Christmas Ponche

Last night I arrived at the end of a posada at one of the local Spanish schools, just in time to have a cup of hot Ponche Navideño (pon-chay). I could smell the ponche from the gate as I entered; a wonderful sweet and spicy stewed fruit smell. I have finally started to acclimatize here. It was about 22C (I know, winter in Mexico is sooo tough) and I was getting chilly so I looked forward to trying a cup to warm myself up.

Ponche Navideño is a fragrant hot drink, served at Christmas time in Mexico. It is a hot fruit punch – and from what I understand (always subject to how good my Spanish is at the time), it can be made with any fruit. The one I tried last night was made using pineapple, and was really delicious. You need to serve ponche with a spoon as well, so after people have drunk the liquid, they can eat the pieces of fruit, lying sweet and full of flavour in the bottom of the cup.

ponchePonche can be made with or without alcohol – if you add the alcohol (brandy, rum or tequila) to the cup instead of the pot, it means everyone can be included. Obviously because I am in Mexico and it is winter here, some of the normally used ingredients will be hard for people living in the southern hemisphere to find – such as tejocotes (fruit of the hawthorn tree) – you could use cumquats instead. But, it seems to be a flexible recipe, so I guess you could just substitute with what is in season near you. The original recipe apparently arrived in Mexico with the Spaniards. But every Mexican family is reported to have their own variation on the recipe, handed down across the generations with particular fruit and spice combinations.

The base of Mexican ponche consists of cinnamon sticks, and piloncillo, a dark-brown unrefined sugar (possibly substitute palm sugar) added to litres of water. Use as much water as necessary, depending on how thick you want the final drink to be. Then you can add pretty much any mix of chopped fruit you want: apples, oranges, pineapple, tamarind, guavas, tejocotes, mangoes or even dried fruits like prunes or raisins. Everything is simmered on the stove until all the tastes are combined. Don’t boil as you don’t want all the fruit turning to pulp. Part of the experience of ponche is using a spoon to eat the surviving fruit at the end of the drink.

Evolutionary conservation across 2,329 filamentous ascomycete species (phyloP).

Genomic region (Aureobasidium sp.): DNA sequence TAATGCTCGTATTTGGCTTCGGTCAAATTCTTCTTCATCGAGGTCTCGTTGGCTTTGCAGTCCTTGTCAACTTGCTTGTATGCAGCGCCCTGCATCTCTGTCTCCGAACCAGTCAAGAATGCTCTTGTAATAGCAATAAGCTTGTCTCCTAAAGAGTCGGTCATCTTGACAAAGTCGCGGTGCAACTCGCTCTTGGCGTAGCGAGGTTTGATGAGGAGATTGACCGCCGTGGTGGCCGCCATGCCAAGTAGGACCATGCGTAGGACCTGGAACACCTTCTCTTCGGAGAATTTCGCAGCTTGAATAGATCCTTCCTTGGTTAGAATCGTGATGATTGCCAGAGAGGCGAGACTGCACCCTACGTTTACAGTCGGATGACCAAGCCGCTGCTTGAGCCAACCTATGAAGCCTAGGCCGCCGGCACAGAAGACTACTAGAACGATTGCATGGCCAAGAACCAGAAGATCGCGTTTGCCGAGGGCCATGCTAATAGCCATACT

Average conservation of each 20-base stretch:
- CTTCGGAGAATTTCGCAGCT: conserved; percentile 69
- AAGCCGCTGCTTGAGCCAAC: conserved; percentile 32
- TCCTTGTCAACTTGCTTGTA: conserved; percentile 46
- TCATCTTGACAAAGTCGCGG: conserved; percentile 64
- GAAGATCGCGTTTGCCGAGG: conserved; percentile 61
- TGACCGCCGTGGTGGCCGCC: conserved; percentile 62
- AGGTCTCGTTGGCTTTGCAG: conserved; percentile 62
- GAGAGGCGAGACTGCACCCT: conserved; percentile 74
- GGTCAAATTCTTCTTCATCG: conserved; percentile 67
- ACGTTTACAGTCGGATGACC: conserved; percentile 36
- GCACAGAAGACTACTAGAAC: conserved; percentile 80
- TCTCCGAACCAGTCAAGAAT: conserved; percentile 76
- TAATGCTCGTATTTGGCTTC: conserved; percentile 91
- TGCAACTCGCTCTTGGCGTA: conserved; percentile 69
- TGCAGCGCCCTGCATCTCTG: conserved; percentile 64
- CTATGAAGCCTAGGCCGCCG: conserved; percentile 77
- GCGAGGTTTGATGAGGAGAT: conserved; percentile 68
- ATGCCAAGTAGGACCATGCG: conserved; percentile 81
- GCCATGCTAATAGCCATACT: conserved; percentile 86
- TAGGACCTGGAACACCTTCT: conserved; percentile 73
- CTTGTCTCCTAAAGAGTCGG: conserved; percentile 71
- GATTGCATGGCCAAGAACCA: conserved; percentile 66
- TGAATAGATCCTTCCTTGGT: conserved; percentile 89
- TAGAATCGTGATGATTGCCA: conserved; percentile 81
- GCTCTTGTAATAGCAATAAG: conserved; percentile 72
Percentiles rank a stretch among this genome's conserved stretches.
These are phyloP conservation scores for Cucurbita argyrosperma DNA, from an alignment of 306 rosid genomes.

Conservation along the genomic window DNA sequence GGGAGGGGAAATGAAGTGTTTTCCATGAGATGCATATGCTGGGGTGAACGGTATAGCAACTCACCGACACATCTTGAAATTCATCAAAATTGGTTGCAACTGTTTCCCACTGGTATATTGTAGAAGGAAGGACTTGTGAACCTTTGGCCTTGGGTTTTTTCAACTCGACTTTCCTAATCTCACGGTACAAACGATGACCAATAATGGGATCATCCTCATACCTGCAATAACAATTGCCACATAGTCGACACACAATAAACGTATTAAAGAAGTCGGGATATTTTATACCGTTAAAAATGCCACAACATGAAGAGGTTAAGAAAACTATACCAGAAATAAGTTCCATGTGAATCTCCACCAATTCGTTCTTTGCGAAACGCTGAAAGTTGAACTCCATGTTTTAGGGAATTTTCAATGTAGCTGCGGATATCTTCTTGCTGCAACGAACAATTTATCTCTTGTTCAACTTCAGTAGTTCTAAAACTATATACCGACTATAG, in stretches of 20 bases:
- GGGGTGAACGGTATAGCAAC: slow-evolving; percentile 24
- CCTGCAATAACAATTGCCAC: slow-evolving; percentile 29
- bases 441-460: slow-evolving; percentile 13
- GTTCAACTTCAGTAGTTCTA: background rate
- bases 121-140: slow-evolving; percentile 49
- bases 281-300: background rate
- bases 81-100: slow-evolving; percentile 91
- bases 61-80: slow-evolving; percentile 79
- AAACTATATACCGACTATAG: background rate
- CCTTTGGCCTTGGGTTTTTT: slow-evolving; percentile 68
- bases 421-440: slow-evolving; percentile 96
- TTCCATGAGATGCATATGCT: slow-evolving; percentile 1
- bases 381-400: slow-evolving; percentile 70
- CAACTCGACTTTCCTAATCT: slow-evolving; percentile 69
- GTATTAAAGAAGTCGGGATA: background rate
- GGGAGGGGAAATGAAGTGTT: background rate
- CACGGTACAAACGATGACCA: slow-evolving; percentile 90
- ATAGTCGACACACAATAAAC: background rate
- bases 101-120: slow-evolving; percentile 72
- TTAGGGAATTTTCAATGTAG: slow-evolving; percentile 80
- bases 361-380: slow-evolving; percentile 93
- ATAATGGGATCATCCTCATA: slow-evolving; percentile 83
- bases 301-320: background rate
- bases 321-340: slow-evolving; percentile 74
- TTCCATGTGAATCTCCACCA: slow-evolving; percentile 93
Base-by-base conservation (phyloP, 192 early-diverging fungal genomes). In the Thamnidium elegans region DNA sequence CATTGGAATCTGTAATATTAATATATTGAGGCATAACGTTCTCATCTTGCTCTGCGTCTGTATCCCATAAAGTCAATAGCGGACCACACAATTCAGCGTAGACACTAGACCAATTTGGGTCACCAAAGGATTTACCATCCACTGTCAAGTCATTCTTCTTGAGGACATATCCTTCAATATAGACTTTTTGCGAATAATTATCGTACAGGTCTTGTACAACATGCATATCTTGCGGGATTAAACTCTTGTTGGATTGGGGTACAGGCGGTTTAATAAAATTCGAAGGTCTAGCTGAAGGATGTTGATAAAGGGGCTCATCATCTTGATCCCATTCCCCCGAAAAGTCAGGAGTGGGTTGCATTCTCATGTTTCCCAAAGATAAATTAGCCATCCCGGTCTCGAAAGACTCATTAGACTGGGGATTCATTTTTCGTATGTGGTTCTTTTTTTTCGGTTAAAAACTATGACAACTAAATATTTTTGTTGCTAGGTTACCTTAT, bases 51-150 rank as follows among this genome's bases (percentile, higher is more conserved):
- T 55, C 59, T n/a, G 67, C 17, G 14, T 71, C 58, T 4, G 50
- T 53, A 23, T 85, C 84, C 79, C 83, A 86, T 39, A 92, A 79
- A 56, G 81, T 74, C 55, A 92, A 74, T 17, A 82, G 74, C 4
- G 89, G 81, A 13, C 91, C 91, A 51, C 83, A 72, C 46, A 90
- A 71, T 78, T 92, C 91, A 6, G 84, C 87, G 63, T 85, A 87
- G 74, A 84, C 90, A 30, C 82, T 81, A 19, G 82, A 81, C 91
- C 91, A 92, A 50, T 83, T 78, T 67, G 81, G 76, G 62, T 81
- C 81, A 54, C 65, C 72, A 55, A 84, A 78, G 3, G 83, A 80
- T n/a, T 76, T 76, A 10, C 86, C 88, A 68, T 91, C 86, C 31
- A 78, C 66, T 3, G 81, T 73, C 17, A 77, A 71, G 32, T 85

Ponche is sweet, but more so a complex mixture of tastes, especially with the inclusion of different spices and tamarind. It is definitely a popular drink in Oaxaca, families and businesses making big batches to share alongside pieces of pan de nuez (nut bread).
At the moment in the lead up to Christmas, you can also buy cups of ponche from street vendors to sip whilst wandering the pop-up artisan markets and around the zocalo. So different from Christmas in Australia and New Zealand! (although I have had some pangs of homesickness thinking of the crowded Queen Vic market at this time of the year and the annual crayfish and prawn grab).


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